Work From Home and Home Itself After the Pandemic
The whole world is talking about work from home (WFH), and that’s likely because nearly the whole world is doing it. When COVID-19 was declared a pandemic by the World Health Organization on March 11, businesses shifted their workforces to a remote setting overnight.
Of course, this has come with varying degrees of enthusiasm. While some employees can never envision themselves reentering the office, others are begging to go back. They simply can’t focus at home or value the divide between work and home too much to see it separated eternally.
Yet, there’s no longer a clear indication of when remote work will “end.” In fact, many are now predicting that it will become a permanent fixture within companies. Twitter, for example, has already announced that their work from home policy is here to stay indefinitely.
If this is the case, it opens up a lot of doors for people who don’t ever intend to return to the office. Sure, some people may rush back to the office as soon as it’s available, but more may go entirely online. With this potential, people are now looking to move away from their current location. After all, if you only moved somewhere for work, why be there at all if your work can now be done from anywhere?
Are remote jobs location specific?
Office work used to be the norm because computers didn’t exist. Today, every single employee has one. What’s the difference between sitting in a cubicle on your computer, sitting behind a monitor at home, or sitting on your laptop at a coffee shop around the world?
Today, most people – even CEOs – can’t come up with a good answer. Previously, it had to do with face to face contact. Most people would tell you that having the ability to meet and collaborate – even if it wasn’t regularly – helped business. And yet, we’re currently unable to do that for health and safety reasons and the world has kept spinning.
This means that there may be no reason to tie people to a city at all. As companies become more and more accustomed to driving business without their personnel on-site, it leaves a lot more flexibility up to the employee.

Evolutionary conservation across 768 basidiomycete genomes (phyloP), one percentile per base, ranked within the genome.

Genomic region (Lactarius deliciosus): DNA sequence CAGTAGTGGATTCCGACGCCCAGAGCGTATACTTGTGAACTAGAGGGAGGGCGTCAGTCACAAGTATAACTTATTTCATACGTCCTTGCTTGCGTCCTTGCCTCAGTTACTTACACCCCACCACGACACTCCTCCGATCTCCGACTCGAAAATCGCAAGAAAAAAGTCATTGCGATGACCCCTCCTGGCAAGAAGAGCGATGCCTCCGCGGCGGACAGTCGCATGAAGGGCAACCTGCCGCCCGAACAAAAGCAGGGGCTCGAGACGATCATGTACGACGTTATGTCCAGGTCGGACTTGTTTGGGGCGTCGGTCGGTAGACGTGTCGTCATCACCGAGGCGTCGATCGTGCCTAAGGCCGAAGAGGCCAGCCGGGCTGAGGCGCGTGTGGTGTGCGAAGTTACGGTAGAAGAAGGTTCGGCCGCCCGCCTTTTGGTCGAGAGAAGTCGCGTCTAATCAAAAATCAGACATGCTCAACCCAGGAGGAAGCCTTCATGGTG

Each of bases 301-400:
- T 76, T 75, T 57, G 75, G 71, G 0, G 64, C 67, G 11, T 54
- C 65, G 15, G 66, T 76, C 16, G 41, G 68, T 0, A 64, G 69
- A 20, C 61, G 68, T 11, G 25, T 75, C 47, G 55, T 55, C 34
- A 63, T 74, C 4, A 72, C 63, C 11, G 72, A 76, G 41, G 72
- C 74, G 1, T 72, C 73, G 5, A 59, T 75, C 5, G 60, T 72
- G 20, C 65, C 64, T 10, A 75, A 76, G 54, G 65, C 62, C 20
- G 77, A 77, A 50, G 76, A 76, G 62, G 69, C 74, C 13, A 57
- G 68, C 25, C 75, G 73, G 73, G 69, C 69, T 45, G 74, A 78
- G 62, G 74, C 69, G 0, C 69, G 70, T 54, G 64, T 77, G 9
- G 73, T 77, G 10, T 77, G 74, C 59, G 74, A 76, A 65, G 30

Will employees flee cities altogether?
Why do you live where you do? Is it because you grew up there? Is it because your job is there?
If the pandemic has prompted this question in your life, you’re not alone. Countless people are wondering why they live where they do – especially when they can’t leave their apartment before sunset each day, or it’s difficult to find space to social distance in. In fact, COVID-19 saw millions of Millennials moving back in with their parents for these reasons (along with the rising cost of rent and unemployment rates). People are considering making the move to somewhere that suits them better than their current location. Whether they desire more space or cheaper rent, the ability to work from home has altered their decision-making process.
That said, while work from home may give everyone a little bit more freedom to move about, it still seems unlikely that metropolitan areas will become desolate due to work from home. It seems that people are more likely to move 50 miles away from their current city – not 500 miles. Most people don’t live far from where they grew up, and even a slight jump from where they’re at would give them that change of scenery (and potentially cheaper rent) without entirely canceling out the potential for meetings or face to face contact if it were ever necessary.
Work from home is here to stay post-pandemic whether you like it or not. It’s providing everyone more flexibility in their personal and professional lives, and it may even change where people are located. Just think…has the COVID-19 made you stop and wonder why you live where you live?